that is. 151. Gillen and ‘The Native Tribes of Central Australia’ conference. there is linguistic evidence that when Arrernte speakers refer to photographs of persons. 70. 5. however. Also Mulvaney et al. in turn disrupting the readers’ understanding of how the Arrernte related to Western civilisation and Victorian England: they were assumed to be humans in the ‘chrysalis phase’ of social evolution. I have also been struck by the fact that the Aboriginal persons present were not distressed by this. 187. coeval. 174. underlines just how difficult it is. 63. Howard Morphy for stimulating discussions on this topic and for drawing my attention to a key section of Spencer’s writings. not the advanced sophisticates documented in the images. 188. along with the text.Spencer and Gillen's use of photography—Peterson 1989) and transforming them into fantastic figures that are scarcely recognisable as human beings (e. the possible existence of this impression.22 Spencer and Gillen probably did not share this view but they too had to confront the evidential qualities of the photographic transcription. 190. name or spirit. 159. It is possible that Sambo thought they were more than this. at any period of time.g. as in the same way as the face. On the occasions when I have visited storehouses I have been struck by the presence of boards that have been badly damaged or all but destroyed by termites. Although today most Arrernte use the term putewe21 for a photograph. protected ethnographic authority generally. I would suggest. David Wilkins for his extended answer to a request for a linguistic take on how Arrernte deal with photographs. performing hard-to-imagine actions. 4. in every case. It does. give one cause to reflect on the idea of archiving and how that relates to the storehouses. to make sense of a radically different. who excluded himself from ceremonies. no matter the richness of the verbal description. older Arrernte speakers use the words for shadow (ntulye) and less commonly shade (ulye). Kimber (1998:50) has also documented the intense emotions that can be evoked by photographs of deceased people. ACKNOWLEDGMENTS This is a reworked version of a paper originally prepared for A Century at the Centre: Spencer. There is no evidence that a form meaning ‘spirit’ was ever used by Arrernte in relation to photographs or the process of taking them. preferring to try to undermine the evidence of the images. and Mary Morris and Robert McWilliams for assistance in obtaining the images from Museum Victoria’s Spencer Collection. they can be treated as inalienable parts of a person. Other. 3. 213. However. According to John Morton (pers. the missionary Carl Strehlow. to be quite accepting that it could happen to very old boards. Charles Winnecke was the surveyor on the Horn Expedition. The paper has been improved by helpful referee comments. Sambo and Spencer and Gillen shared a commonsense view of these photographs: they were reality transcripts. Patrick Wolfe (1999:151–62) has mounted an argument about the consequences of the emergence of field photography for the demise of the significance of ‘survivals’ in social evolutionary anthropology. Photographing the secret. and whose own published photographs were ones that showed only the impact of the Lutheran civilising mission. is a tribute to the power of visual knowledge. 71. These images. and so on. 0 Australian Aboriginal Studies 2006/1 . giving embodiment to the dry and dull descriptions. enriches and enlarges it. 2. in the case of Spencer and Gillen’s photographs. comm. it seems. or whether such destruction was always the case.). rather than modify their intellectual understandings. may have misled contemporary readers about the complexity and sophistication of Arrernte religion. It was sponsored by Museum Victoria and the University of Melbourne. partaking of the essence of the people in the photograph in some way. 6. This is not a visual knowledge that subverts the text but one that. NOTES re n pr ot od fo uc r tio n 1. as is common in some parts of Australia. 86. indeed they seemed. (1997:56. since travellers and others could equally well provide the same photographic ‘scientific evidence’. and specifically that of Spencer and Gillen from their competitor. organised by John Morton. this was the storehouse at Simpson’s Gap. Whether he did or not. Spencer & Gillen 1899:plate 74). 135. he argued. 239). I thank John Morton for this information about the relationship. I thank John Morton for inviting me to take up this subject and for his help and advice. and who inserted the reference to ‘howling savages’. Howard Morphy has suggested that there is evidence that it was Sir James Frazer who thought it necessary to combat this impression. I am unclear if this is just a recent phenomenon which has resulted because of movement off the country and a consequent inability to curate the contents of remote storehouses. That they failed to do so in terms of their commitment to natural science. in faraway places. of unknown peoples. and as posing a threat to anthropological authority. 7. and held on 2–3 October 1999.

Jones. Even in the 1970s at Yuendumu. even though in the context of the times it was routinely used without quite the same insulting connotations that it later acquired. 19. ‘Knowledge and visuality in turn of the century anthropology: the early ethnographic cinema or Alfred Cort Haddon and Walter Baldwin Spencer’. Australian Aboriginal Studies 2006/1 1 . C 1899. of the Max Planck Institute for Psycholinguistics in the Netherlands. P 2005. 21. The first colour photographs were taken in Australia in 1899 (Edwards 1998:107). de Heusch. Jones (2005:12–14) documented the elimination of shadows from various photographs by retouching and cropping. Journal of the Government North-West Expedition. Sometimes it seems that these were prints from Gillen’s negatives but not in this case. 20. although he was easily able to recognise others. PhD thesis. many more of their photographs include men in so called ‘cock-rags’. Paris. This is only a general and indicative division. strips of cloth hanging from a belt covering the genitals.) has suggested that one possibility for her refusal to disrobe may have been that she was menstruating.d. Cambridge and the Torres Strait: centenary essays on the 1898 anthropological expedition. While among the Arrernte most of the belts were hair-string. 18. 49–76. In respect of the use of this word. pp. ‘Note’. weapons. Griffiths. who responded to a call for help with a detailed. REFERENCES Basedow. but only rarely trousers. de Lorenzo (1993) has provided a more detailed analysis of photographs of Aboriginal persons. implements. Some wore shorts or loin-cloths. the very best thing I could have done. To laugh was. As Spencer and Gillen moved north to Tennant Creek.This.) 1962. D 2006. and they are genuine—I developed the Waninga pictures in fear and trembling knowing that if they did not turn out well I might never have another chance’ (Mulvaney et al. when at Tennant Creek on 13 September. A 1997.Spencer and Gillen's use of photography—Peterson 8. During the 1901 expedition. His opinion had some weight with a few of the old men and there was much discussion about it. L (ed. decorative art’. Visual Anthropology Review 12(2):18–42. however. I see no reason not to be attentive to what Poll herself says: she is not a ‘bushie lubra’. 10. Alice Springs (Occasional Paper 4). 1997:348): A morose old fellow. by the time they were working with groups in the heart of cattle station country. 1997:48) has commented that ‘there is evidence that they treated Aboriginal people with much more respect than any other Europeans in the region and that this was recognised and appreciated by the Arrente themselves. I think. A screen-plate colour process was patented in 1897 that Haddon intended to use in the Torres Strait but the equipment failed to arrive. re n pr ot od fo uc r tio n 13. when men were holding restricted ceremonies. Journal of the Royal Society of New South Wales 33:xxvii–xxviii. 22. 14. Gillen commented of other photographs that they ‘are excellent. Catherine Rogers (1995:36) has overemphasised the number of images posed.’ 11. many of the main participants and performers were entirely naked during particular ceremonial acts. Curiously. Edwards. Schwartz and Ryan (2003) in respect of geography. The corporeal image: film. See. ‘Gillen time: the creation of an era’. 9. Northern Territory University Press. The constant use of the word “nigger” is oppressive. I am indebted for this information on Arrernte linguistic usage to David Wilkins. ethnography. UNESCO Reports and Papers in the Social Sciences 16. is the first occasion upon which I have met with the same curious superstition amongst the Central Australian Aborigines and it is not without interest. The cinema and social science: a survey of ethnographic and sociological films. However. ‘Performing science: still photography and the Torres Strait expedition’ in A Herle & S Rouse (eds). for example. Kimber. R 1998. ‘Ethnophotography: photographic images of Aboriginal Australians’.. 1997:174). Kerry. for in five minutes the air of frightened seriousness had left their faces. figure numbers in the text only appear in Chapter 19 ‘Clothing. 1997:67). 6–25. the old men were watching me intently and on the spur of the moment I roared with laughter in which they presently joined. in 1901. most of the belts were leather. Given the absence of mirrors and photographs it may not be all that surprising that some older people did not have a clear body image of themselves. insightful and informative reply of which this is only a part. Darwin. Adelaide. 17. Morphy (Mulvaney et al. H 1914. MacDougall. it was evident that at least one man did not initially recognise himself in the film. I arrived on the scene when the discussion was at its height and seeing that something was wrong made enquiry and quickly discovered the cause. University of Sydney. as it turned out. 12. expressed it as his opinion that our object in taking photographs was to extract the heart and liver of the blackfellows. For an instant I didn’t know what to do. ‘Indispensable to each other: Spencer and Gillen or Gillen and Spencer?’ Collaboration and Language. Cambridge University Press. and the senses. in Connection and disconnection: encounters between settlers and indigenous people in the Northern Territory. Royal Geographical Society of Australasia. C 1993. In 1967 when showing footage of a ceremony filmed at Yuendumu to the men who were in the ceremony. Some differences in the images taken would emerge from a detailed study. pp. South Australian Branch. Gillen recorded the following event in his diary (Mulvaney et al. Timothy Masson (n.. perhaps unaware of the way the performances were staged. Princeton University Press. E 1998. who has been ill ever since we arrived here but is now recovering and able to take part in the ceremonies. Strehlow Research Centre. pp. de Lorenzo. 16. however. A transcription of the Arrernte English pronunciation of ‘photo’. 15. because Spencer asked that duplicates be handed on to a third person (Mulvaney et al. 106–35.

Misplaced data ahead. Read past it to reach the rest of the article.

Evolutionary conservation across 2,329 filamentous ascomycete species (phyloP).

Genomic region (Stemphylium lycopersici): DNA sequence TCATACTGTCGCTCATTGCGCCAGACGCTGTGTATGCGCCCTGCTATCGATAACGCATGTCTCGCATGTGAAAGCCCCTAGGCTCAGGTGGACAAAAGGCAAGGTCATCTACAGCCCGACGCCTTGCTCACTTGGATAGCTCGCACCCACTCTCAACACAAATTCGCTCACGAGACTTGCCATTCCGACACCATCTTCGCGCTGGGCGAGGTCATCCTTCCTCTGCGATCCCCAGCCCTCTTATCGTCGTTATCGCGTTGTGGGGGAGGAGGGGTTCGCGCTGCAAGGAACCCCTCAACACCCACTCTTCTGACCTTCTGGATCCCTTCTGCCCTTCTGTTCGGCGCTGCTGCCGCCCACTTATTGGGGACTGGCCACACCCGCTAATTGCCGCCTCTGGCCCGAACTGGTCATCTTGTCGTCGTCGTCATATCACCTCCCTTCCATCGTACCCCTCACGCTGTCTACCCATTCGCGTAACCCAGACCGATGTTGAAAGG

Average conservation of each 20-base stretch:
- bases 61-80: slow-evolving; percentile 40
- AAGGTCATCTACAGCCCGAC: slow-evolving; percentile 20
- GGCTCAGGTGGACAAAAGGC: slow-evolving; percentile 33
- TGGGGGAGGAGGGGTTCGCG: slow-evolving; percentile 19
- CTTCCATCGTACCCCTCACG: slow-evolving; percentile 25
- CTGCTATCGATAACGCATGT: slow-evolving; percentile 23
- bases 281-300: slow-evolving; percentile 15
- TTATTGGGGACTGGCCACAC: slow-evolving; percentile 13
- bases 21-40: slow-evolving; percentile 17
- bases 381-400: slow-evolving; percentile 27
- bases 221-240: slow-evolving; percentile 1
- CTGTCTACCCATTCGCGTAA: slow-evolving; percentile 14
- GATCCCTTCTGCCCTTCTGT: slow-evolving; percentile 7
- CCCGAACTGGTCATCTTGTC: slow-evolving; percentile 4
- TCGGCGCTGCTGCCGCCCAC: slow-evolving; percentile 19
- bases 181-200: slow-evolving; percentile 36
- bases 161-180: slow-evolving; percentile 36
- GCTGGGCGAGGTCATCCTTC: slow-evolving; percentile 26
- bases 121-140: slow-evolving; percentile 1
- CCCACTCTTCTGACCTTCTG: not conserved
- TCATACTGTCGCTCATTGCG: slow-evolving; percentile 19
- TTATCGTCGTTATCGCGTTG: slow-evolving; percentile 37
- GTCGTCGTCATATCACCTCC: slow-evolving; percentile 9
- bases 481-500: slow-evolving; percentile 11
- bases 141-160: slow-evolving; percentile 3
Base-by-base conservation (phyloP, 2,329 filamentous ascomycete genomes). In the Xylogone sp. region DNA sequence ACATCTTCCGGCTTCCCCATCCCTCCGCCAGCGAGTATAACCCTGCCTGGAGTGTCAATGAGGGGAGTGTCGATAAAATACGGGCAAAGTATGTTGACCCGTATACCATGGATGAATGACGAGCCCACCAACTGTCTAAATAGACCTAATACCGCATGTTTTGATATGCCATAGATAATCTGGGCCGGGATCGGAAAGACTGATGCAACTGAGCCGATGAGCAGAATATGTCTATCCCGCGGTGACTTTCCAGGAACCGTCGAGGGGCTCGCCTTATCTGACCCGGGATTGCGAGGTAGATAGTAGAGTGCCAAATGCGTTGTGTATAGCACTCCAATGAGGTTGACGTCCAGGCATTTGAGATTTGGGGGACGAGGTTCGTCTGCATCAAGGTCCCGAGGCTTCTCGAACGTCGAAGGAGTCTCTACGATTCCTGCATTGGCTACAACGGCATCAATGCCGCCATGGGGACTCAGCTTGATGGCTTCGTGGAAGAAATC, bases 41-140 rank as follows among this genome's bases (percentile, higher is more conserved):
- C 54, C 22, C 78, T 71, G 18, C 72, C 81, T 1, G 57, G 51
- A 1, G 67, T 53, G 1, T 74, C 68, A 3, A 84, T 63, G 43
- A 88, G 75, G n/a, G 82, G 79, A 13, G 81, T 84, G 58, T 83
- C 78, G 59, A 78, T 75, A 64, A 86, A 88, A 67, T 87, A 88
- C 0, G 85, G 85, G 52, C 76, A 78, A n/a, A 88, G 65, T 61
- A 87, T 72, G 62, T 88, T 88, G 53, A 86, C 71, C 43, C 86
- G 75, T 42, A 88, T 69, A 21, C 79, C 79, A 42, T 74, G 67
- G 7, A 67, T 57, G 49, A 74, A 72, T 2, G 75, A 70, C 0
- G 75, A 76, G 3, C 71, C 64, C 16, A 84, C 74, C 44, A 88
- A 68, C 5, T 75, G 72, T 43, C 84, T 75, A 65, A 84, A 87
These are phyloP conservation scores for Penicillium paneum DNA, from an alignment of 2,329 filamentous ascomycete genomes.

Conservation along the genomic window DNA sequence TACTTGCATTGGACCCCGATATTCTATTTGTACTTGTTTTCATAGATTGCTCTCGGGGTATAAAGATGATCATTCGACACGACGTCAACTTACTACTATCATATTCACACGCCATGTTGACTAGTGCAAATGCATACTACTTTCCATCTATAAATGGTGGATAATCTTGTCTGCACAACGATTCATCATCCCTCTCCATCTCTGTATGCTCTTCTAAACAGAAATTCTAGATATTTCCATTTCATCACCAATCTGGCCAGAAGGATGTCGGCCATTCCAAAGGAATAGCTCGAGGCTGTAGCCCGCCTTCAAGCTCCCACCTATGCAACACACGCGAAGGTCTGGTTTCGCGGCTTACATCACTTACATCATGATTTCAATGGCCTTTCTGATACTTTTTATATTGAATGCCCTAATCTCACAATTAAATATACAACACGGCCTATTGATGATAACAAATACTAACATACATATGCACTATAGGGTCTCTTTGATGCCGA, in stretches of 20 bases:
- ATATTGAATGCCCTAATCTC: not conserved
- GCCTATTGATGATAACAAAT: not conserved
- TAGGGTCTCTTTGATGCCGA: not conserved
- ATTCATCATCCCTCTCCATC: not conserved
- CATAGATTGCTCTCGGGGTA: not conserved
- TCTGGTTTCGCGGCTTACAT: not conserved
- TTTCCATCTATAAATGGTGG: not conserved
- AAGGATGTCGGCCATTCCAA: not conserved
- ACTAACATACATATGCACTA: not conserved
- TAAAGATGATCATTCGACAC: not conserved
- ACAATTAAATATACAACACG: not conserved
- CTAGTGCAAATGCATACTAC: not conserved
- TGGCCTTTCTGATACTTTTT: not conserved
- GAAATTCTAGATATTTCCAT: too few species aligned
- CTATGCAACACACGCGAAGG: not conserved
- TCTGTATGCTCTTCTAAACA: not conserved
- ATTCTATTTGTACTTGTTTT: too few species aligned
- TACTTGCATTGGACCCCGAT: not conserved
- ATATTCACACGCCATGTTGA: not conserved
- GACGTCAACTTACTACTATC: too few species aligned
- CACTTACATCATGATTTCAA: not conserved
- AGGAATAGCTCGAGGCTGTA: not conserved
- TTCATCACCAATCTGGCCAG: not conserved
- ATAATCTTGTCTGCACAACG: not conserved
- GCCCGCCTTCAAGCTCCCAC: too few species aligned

net/FOD/FOD0991. A-M 1988. Morphy. Angus & Robertson. You no big fellow master: the anthropologist’s eye for the bushie lubra. B & Gillen. . J 1985. FJ 1899. Tauris. Melbourne University Press.Spencer and Gillen's use of photography—Peterson Masson. Wolfe. re n pr ot od fo uc r tio n <Nicolas. Schwartz. Morphy.). Pinney. 2003) with Christopher Pinney. 2 vols. —— 1904. The northern tribes of Central Australia. 74–95. B. London. W 1994. with the making of ethnographic record films of Aboriginal men’s secret ceremonies for AIATSIS. Gillen to Baldwin Spencer. London. ‘My Dear Spencer’: the letters of F. J. ‘Photography and anthropology: looking back at the camera’. <http://www. H & Petch. pp.html>. Mitchell. Australian National University. New Haven. Colonial photography and exhibitions: representations of the ‘native and the making of European identities.au>  Australian Aboriginal Studies 2006/1 Nicolas Peterson lectures in anthropology at the School of Archaeology and Anthropology. Picturing place: photography and the geographical imagination. H 1989.duckdigital. P 1999. Maxwell. London. viewed 30 January 2006. London.J. London.Peterson@anu. A 1999. I. Mulvaney. Picture theory. Spencer. Macmillan. The native tribes of Central Australia. 1860–1929: a biography. Macmillan. Rogers. T n. —— 1912. Yale University Press. Hyland House. ‘From dull to brilliant: the aesthetics of spiritual power among the Yolngu’. in E Edwards (ed. Melbourne. J (eds) 2003. Mulvaney. Leicester University Press. ‘The parallel histories of anthropology and photography’. Man 24:21–40. Most recently he has co-edited Photography’s other histories (Duke. J & Calaby. C 1992.d. as anthropologist. Across Australia. London. Picturing Australia: history of photography. Olive Pink Society Bulletin 7(1&2):28–40. Macmillan. Settler colonialism and the transformation of anthropology: the politics and poetics of an ethnographic event.. Anthropology and photography: 1860–1920. —— 1927. Cassell. Willis. Sydney. J & Ryan. The Arunta: a study of a stone age people. A (eds) 1997. University of Chicago Press. Macmillan. ‘So much that is new’: Baldwin Spencer. London.edu. His interest in visual anthropology began in the 1960s when he was involved. C 1995.